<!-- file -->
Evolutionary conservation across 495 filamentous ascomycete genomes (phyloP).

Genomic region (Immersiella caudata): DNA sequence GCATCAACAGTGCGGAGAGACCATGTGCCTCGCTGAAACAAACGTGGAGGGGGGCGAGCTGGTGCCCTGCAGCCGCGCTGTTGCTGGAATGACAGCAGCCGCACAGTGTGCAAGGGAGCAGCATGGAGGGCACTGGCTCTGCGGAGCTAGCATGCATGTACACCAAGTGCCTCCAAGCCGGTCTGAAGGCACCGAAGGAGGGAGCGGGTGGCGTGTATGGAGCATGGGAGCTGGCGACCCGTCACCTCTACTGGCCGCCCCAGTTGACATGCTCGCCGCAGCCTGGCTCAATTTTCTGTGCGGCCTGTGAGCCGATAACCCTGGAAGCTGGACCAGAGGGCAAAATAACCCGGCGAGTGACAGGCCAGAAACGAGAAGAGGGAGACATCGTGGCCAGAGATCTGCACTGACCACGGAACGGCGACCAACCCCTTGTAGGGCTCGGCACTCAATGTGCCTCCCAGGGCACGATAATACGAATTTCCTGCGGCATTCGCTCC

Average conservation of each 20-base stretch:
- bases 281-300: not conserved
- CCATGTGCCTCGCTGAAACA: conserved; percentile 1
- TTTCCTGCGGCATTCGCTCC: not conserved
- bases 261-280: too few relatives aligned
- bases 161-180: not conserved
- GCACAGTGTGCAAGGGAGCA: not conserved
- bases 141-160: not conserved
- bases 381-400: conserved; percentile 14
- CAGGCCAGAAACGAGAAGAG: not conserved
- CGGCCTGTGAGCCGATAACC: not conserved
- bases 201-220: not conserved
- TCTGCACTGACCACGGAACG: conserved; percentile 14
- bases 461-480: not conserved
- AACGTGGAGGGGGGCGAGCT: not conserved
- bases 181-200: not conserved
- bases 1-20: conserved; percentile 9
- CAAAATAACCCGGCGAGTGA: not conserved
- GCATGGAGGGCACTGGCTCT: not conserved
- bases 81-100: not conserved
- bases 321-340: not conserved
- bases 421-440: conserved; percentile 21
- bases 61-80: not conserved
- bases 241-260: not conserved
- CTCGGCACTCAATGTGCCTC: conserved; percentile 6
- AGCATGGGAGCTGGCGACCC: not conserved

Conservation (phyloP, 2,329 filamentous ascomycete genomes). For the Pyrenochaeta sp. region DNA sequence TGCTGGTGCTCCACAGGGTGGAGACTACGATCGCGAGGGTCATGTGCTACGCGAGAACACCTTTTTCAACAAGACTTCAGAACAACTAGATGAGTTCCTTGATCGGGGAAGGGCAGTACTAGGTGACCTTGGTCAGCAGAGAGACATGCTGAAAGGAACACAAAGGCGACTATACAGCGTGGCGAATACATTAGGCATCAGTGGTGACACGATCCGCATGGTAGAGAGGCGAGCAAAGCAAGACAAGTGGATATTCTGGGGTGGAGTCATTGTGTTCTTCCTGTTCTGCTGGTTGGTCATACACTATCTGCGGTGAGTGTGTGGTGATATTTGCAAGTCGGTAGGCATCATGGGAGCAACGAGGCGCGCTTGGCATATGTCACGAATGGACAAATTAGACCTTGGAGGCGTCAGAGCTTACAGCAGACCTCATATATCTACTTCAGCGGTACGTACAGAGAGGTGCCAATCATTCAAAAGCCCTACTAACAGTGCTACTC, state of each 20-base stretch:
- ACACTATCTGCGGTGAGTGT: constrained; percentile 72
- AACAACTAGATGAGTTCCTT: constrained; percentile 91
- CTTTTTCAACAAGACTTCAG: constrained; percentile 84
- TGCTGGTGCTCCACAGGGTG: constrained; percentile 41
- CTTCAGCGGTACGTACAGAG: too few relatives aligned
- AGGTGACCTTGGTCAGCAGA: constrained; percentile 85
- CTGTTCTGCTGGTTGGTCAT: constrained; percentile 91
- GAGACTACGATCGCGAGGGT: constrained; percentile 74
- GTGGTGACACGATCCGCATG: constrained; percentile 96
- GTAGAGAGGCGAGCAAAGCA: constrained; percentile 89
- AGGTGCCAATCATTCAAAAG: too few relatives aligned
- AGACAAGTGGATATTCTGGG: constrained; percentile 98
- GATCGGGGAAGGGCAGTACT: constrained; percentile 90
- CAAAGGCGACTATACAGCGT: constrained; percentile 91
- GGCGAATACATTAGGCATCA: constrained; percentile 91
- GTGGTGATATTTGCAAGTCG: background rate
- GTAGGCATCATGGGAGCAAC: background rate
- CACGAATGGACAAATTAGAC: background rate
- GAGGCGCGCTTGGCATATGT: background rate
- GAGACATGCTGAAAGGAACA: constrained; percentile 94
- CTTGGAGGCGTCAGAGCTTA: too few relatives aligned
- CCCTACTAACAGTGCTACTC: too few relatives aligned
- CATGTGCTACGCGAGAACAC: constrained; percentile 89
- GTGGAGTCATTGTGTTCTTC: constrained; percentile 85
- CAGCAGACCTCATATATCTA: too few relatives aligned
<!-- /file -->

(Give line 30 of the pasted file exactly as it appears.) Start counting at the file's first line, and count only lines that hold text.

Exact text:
- ACACTATCTGCGGTGAGTGT: constrained; percentile 72